Furthermore, there is no need for the matrices to be square. Non-square matrices can be split in half using the same methods, yielding smaller non-square matrices. If the matrices are sufficiently non-square it will be worthwhile reducing the initial operation to more square products, using simple methods which are essentially ${\displaystyle O(n^{2})}$, for instance:

• A product of size ${\displaystyle [2N\times N]\ast [N\times 10N]}$ can be done as 20 separate ${\displaystyle [N\times N]\ast [N\times N]}$ operations, arranged to form the result;
• A product of size ${\displaystyle [N\times 10N]\ast [10N\times N]}$ can be done as 10 separate ${\displaystyle [N\times N]\ast [N\times N]}$ operations, summed to form the result.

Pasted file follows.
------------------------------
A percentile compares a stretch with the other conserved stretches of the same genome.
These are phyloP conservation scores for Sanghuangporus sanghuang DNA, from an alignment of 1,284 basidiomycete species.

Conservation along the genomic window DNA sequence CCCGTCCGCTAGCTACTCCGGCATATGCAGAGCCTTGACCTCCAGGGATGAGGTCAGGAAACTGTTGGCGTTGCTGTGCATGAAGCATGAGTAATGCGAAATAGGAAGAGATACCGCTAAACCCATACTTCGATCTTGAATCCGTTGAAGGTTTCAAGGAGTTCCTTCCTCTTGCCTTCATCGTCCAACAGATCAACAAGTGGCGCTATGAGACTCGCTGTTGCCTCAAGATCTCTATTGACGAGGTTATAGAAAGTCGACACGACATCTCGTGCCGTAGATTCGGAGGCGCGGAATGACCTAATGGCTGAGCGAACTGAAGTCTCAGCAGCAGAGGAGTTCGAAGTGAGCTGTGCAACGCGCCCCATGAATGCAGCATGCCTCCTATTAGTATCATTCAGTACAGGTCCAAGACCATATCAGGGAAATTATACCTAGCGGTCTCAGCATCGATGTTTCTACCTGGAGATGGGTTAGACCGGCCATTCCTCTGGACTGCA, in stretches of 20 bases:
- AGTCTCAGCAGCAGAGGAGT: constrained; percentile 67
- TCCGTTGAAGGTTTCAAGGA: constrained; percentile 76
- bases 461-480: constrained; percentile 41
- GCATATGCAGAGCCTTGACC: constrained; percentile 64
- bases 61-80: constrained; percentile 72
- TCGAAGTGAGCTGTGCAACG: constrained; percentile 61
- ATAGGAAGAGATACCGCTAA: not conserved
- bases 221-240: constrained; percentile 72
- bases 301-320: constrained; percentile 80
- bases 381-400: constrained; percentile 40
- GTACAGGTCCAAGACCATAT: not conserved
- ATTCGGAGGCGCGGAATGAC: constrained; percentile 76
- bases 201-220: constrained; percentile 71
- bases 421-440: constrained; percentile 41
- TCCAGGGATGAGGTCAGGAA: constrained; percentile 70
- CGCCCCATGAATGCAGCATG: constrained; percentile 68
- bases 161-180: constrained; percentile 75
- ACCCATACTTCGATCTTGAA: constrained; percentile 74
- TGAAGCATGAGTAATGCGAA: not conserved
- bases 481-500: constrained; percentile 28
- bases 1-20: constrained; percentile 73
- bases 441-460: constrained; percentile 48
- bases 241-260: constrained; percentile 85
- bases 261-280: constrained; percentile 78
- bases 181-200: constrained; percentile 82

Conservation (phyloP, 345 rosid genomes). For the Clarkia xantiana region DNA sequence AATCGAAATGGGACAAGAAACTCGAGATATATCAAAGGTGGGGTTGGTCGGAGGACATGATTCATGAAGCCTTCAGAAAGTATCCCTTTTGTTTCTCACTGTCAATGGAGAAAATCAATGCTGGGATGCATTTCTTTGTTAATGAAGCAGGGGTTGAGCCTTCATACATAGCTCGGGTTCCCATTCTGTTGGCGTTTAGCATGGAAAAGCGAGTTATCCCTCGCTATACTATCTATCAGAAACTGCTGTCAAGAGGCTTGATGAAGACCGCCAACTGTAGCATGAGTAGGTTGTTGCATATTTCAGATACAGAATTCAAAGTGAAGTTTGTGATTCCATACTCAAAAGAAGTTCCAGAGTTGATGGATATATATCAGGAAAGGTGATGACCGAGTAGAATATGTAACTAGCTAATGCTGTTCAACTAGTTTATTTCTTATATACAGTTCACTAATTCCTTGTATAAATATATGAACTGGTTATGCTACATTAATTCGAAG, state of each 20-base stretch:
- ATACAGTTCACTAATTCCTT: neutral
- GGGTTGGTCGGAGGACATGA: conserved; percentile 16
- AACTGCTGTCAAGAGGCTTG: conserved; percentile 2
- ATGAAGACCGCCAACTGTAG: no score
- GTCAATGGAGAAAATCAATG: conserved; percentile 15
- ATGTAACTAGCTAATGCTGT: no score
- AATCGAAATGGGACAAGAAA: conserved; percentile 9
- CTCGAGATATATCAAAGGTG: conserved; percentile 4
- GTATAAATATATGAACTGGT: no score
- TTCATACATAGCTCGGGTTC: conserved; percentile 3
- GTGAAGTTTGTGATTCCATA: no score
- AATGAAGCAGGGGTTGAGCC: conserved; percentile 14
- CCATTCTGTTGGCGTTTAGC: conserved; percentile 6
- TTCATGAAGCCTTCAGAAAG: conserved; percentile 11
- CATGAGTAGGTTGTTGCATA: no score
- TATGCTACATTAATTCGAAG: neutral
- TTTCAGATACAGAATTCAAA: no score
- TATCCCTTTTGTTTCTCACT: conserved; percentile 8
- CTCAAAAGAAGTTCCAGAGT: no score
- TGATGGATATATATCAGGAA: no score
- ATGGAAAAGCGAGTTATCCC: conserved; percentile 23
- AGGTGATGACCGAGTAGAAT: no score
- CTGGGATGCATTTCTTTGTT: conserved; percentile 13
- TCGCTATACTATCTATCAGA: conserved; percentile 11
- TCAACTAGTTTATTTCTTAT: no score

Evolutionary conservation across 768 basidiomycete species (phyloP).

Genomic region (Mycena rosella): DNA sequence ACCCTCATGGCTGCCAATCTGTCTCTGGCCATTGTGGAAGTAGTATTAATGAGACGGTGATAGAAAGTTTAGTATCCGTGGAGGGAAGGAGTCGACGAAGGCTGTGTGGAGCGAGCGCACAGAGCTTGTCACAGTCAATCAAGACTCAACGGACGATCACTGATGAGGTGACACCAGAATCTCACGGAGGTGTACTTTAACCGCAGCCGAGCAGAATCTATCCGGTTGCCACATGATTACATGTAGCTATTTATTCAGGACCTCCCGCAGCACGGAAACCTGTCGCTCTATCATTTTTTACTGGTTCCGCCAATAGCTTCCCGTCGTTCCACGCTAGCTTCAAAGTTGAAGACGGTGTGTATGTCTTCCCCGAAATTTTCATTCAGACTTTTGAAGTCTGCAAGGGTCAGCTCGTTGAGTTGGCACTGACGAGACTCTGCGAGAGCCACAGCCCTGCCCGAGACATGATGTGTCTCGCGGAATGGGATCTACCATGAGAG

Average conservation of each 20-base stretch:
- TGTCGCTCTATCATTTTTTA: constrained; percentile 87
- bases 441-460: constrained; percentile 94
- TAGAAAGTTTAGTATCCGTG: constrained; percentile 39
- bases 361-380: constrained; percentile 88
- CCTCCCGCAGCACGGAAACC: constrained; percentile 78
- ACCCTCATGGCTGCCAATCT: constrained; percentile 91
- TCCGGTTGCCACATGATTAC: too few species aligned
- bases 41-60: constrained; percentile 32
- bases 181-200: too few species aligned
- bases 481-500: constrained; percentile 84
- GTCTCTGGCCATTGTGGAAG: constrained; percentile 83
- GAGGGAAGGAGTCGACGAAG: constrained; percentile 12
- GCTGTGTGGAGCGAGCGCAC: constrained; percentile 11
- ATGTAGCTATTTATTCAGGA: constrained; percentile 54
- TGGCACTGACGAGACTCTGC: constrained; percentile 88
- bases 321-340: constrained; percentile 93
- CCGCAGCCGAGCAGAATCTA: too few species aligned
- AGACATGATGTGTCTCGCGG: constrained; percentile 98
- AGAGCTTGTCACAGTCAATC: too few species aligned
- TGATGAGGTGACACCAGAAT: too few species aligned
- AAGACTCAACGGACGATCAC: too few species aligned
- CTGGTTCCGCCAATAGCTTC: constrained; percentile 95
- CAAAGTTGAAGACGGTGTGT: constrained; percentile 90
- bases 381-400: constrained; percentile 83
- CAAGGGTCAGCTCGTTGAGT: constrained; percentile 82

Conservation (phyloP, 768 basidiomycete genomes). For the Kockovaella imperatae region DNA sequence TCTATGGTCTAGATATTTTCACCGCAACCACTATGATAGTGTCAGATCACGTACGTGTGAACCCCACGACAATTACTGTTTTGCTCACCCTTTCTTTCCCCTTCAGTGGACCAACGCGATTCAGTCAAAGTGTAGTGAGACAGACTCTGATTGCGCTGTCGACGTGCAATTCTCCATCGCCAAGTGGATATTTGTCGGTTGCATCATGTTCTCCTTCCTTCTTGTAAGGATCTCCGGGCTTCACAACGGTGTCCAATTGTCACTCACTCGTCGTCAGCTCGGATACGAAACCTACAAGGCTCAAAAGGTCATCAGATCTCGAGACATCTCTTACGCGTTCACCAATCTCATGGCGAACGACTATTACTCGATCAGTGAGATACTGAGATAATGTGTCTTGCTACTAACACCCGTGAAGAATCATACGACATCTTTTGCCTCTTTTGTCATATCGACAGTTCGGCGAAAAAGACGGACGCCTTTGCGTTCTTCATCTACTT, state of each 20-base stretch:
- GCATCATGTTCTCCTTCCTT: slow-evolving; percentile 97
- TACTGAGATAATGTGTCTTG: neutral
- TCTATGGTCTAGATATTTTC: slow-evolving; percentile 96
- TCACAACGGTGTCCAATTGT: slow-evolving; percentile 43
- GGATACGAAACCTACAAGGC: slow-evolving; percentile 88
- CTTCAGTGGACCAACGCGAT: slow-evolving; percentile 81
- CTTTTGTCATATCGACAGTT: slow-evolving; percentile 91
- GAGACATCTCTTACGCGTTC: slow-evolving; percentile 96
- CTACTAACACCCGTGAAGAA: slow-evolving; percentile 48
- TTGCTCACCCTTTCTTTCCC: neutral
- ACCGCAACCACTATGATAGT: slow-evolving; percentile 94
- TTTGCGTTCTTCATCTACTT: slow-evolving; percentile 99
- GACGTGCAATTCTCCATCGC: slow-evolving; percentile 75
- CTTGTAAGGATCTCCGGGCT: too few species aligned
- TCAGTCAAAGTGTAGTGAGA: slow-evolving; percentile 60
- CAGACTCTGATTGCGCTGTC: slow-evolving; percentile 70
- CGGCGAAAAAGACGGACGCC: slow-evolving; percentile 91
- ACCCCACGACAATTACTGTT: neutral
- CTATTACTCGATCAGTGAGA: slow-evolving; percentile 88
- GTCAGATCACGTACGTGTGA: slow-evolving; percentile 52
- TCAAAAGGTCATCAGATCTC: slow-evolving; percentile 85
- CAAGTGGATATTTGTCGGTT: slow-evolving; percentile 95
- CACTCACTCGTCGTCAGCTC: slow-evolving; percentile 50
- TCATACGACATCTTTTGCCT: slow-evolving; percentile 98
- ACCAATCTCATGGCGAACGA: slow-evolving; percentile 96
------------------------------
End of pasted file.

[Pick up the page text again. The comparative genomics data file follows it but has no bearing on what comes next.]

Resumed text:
These techniques will make the implementation more complicated, compared to simply padding to a power-of-two square; however, it is a reasonable assumption that anyone undertaking an implementation of Strassen, rather than conventional multiplication, will place a higher priority on computational efficiency than on simplicity of the implementation.

In practice, Strassen's algorithm can be implemented to attain better performance than conventional multiplication even for matrices as small as ${\displaystyle 500\times 500}$, for matrices that are not at all square, and without requiring workspace beyond buffers that are already needed for a high-performance conventional multiplication.[4]